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With so many cruise lines to choose from, how on earth can you narrow down the options? Let's turn to the experts to hear about their favorite cruise experiences. Collectively, these four sea dogs have sailed on more than 600(!) ships.

Expert Cruise Advice from Ted Scull

Writer and New Yorker Ted Scull has sailed on more than 250 cruises (that's more than five years worth of days and nights at sea), the first when he was a wee lad. The last, a few weeks ago.

Q: My favorite cruise of all time?

A: One of the Cunard Queens (www.cunard.com) on a transatlantic crossing would be my pick. I got my feet wet sailing to and from Europe with my parents as a teenager. I loved the days at sea, meeting people, participating in many activities, and with no ports to interrupt the rhythm of daily life. Then there was touring Europe at the other end, which I enjoyed when I got older. I did some of my post-grad education in London and Paris. At the time, that meant taking a ship. Some 65 crossings later, I'm still doing it. I made the most transatlantic crossings on my beloved Queen Elizabeth 2, and now it's Queen Mary 2 at least once a year.

Q: My ideal December holiday cruise?

A: While I probably would not consider taking a Christmas cruise on my own, if the subject was broached, I think it would be aboard Star Clippers (www.starclippers.com) under sail between some offbeat islands. There, the islands usually aren't connected to the holiday normally enjoyed at home. That way, I wouldn't feel that I was missing things like a White Christmas, trimming the tree, and all the food preparation that goes with the holiday. These ships are great for any age and the relatively small number aboard would be so much more low-key than one of those monstrous cities at sea. I live in a metropolis at home, so I don't need to take it along for a quiet Christmas celebration.

Q: The cruise I'd choose if I was traveling with my grumpy spouse/parent/aunt/friend who has never cruised before and isn't crazy about the idea?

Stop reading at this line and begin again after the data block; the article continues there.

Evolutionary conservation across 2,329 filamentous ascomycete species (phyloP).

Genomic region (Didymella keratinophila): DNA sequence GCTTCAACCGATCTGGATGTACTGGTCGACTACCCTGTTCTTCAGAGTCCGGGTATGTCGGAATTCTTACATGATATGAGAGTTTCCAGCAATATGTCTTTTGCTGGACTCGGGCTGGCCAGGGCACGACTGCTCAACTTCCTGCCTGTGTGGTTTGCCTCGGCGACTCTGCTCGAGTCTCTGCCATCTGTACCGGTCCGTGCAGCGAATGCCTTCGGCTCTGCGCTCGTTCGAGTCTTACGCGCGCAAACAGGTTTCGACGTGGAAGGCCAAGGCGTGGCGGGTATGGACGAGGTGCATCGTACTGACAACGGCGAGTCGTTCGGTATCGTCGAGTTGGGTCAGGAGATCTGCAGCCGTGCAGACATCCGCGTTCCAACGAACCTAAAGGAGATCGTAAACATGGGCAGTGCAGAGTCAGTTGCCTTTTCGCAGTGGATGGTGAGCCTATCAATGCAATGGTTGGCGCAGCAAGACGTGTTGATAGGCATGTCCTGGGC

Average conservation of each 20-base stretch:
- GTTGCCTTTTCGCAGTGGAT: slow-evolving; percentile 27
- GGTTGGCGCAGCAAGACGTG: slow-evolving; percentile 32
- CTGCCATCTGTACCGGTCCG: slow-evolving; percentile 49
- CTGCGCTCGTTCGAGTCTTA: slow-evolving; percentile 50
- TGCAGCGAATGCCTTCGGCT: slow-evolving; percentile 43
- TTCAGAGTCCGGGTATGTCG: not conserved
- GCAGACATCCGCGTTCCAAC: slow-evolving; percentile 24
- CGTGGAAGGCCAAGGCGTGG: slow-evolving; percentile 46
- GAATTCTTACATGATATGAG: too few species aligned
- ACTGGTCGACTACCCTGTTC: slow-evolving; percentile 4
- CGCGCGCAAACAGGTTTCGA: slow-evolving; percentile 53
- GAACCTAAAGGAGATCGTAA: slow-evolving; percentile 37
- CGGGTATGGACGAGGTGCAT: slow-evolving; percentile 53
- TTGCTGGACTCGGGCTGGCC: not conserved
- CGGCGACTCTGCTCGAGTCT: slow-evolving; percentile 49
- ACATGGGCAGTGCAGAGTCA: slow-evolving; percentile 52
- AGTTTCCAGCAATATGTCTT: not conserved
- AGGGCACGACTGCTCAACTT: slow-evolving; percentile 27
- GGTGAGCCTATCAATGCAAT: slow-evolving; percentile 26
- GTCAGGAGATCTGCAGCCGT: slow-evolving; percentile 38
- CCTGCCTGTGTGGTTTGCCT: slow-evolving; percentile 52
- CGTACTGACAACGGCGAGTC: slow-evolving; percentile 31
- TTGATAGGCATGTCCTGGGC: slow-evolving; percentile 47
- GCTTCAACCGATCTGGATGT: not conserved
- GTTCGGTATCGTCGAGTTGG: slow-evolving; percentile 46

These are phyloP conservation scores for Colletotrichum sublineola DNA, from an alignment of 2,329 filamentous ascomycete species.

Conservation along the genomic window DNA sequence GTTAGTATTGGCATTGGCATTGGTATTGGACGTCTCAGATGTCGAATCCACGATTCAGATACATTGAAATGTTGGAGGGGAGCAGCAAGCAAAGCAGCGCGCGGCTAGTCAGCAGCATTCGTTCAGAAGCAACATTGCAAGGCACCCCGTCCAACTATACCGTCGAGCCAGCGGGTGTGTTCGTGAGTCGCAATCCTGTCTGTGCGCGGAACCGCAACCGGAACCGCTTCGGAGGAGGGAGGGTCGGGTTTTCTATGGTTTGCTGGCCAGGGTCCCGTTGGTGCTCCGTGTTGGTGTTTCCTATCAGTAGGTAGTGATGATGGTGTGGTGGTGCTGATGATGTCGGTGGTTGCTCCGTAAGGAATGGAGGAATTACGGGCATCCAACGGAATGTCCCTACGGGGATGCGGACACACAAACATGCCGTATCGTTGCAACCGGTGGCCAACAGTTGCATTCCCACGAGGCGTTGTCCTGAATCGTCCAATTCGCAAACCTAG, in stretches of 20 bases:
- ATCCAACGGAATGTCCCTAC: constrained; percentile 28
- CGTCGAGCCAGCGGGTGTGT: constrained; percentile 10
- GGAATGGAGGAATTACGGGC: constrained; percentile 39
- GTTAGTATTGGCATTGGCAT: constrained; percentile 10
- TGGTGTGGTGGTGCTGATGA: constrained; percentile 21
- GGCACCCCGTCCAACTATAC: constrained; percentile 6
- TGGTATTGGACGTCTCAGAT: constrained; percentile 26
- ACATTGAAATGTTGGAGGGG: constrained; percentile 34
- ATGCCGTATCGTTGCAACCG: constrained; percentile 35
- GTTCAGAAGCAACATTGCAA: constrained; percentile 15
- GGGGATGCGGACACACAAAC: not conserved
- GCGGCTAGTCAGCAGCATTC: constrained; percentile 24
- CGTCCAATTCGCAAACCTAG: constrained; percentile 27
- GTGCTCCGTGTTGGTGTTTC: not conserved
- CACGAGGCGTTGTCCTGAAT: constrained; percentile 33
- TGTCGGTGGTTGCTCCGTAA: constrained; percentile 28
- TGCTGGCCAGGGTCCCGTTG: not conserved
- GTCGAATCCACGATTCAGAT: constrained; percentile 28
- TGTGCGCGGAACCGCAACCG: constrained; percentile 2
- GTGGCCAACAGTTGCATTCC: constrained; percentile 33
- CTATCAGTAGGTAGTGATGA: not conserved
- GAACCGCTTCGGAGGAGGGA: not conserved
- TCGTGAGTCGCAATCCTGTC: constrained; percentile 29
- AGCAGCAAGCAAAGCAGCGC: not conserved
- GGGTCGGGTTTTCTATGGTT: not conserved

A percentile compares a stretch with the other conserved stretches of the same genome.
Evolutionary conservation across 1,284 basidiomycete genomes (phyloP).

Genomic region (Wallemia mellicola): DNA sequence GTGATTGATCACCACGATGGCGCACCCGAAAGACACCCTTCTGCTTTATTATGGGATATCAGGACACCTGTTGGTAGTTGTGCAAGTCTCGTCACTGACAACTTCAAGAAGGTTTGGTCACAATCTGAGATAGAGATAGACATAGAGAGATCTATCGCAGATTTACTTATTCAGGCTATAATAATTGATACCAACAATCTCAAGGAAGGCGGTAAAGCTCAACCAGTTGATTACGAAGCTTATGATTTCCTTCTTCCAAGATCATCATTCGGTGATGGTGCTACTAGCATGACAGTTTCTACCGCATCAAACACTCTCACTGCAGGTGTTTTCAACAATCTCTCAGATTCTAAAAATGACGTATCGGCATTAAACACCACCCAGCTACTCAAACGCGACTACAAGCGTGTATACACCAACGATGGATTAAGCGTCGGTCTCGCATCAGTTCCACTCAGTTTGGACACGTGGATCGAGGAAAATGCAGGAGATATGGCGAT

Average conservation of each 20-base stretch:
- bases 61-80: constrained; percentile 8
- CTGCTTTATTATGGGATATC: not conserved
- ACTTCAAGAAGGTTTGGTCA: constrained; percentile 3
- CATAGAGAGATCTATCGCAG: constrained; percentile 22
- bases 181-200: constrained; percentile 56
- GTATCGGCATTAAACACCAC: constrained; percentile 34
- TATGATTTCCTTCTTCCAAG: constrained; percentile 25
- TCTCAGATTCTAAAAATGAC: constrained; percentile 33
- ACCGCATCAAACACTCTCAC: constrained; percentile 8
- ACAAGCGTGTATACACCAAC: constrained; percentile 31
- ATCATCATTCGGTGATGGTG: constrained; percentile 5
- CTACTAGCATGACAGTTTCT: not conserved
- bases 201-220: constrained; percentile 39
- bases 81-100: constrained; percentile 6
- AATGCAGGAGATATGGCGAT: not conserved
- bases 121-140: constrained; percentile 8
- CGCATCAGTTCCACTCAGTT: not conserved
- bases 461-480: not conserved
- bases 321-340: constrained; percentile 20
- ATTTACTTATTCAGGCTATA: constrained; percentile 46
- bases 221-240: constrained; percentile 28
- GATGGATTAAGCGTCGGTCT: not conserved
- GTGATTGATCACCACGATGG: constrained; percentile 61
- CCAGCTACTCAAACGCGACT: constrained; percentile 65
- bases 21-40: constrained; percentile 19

A: It would have to be Swan Hellenic's Minerva (www.swanhellenic.com) because there are lots of ports to keep you active, and there are on-board lectures on subjects geared to the destinations. The line attracts a mostly British passenger list that makes for interesting company at the open-sitting meals and when touring ashore. My grumpy cabin mate would not be allowed to stay in that state for long as the atmosphere would be too winsome. So I would hope to hear, "We are going to hear Professor So & So discuss the Irish Question, aren't we?" and then, "Let's ask that couple from Cornwall to have drinks in the Wheeler Bar tonight." What a fast turnaround.

Expert Cruise Advice from Ben Lyons

Chasing a childhood dream, Ben Lyons spends over half the year at sea. Sailing as Chief Officer for Lindblad Expeditions (www.expeditions.com), he works mostly in the Arctic or Antarctic, and also writes about ships big and small in seas all over the world.

Q: My favorite cruise of all time?

A: I grew up being fascinated with the QE2 and Cunard's transatlantic history, and took the first of 10 crossings on QE2 when I was 13. The uninterrupted stretch of sea days, the feeling of power and speed as the ship slices through the North Atlantic swells, and the sense of nostalgia for a bygone era all combined to create an atmosphere that transcended time and attracted like-minded guests who reveled in the ship. To top it all of, there is no better end to any cruise than arriving into Manhattan in the early morning, passing the city as it slowly wakes up -- and all without jetlag.

Q: My ideal December holiday cruise?

A: There is simply no holiday voyage more spectacular than Antarctica onboard the National Geographic Explorer (www.expeditions.com). Ok, I could be biased -- I am the Chief Officer onboard! Antarctica is the most magical of destinations, leaving guests with an emotional connection I haven't seen anywhere else. Late December is the perfect time to go -- there is still winter ice left, making for exciting cruising, and penguin chicks and humpback whales are in abundance. With or without kids, the unworldly scenery, plentiful wildlife, and expert staff make this a true escape from your typical holiday -and you're guaranteed a white Christmas.

Q: The cruise I'd choose if I was traveling with my grumpy spouse/parent/aunt/friend who has never cruised before and isn't crazy about the idea?

A: I don't see how any grumpy, not-yet-converted cruiser could resist SeaDream's (www.seadreamyachtclub.com) mix of pampering -- think caviar in the surf or dinner on deck with its informal, this-is-your-ship mindset. When was the last time that a big ship encouraged you to sleep outside, swim off the stern, or grab a snack from the fridge in the middle of the night? Trying to be more yacht than ship, SeaDream squeezes into tiny Mediterranean ports that bigger ships can't get into, making a non-cruiser's vacation just as much about where you can go as what you ship you're on.

Expert Cruise Advice fromMatt Hannafin

Writer Matt Hannafin, an expat New Yorker living in Portland, has sailed on scores of ships over the past 13 years, from 20-passenger schooners to 5,000-passenger sea monsters.

Q: My favorite cruise of all time?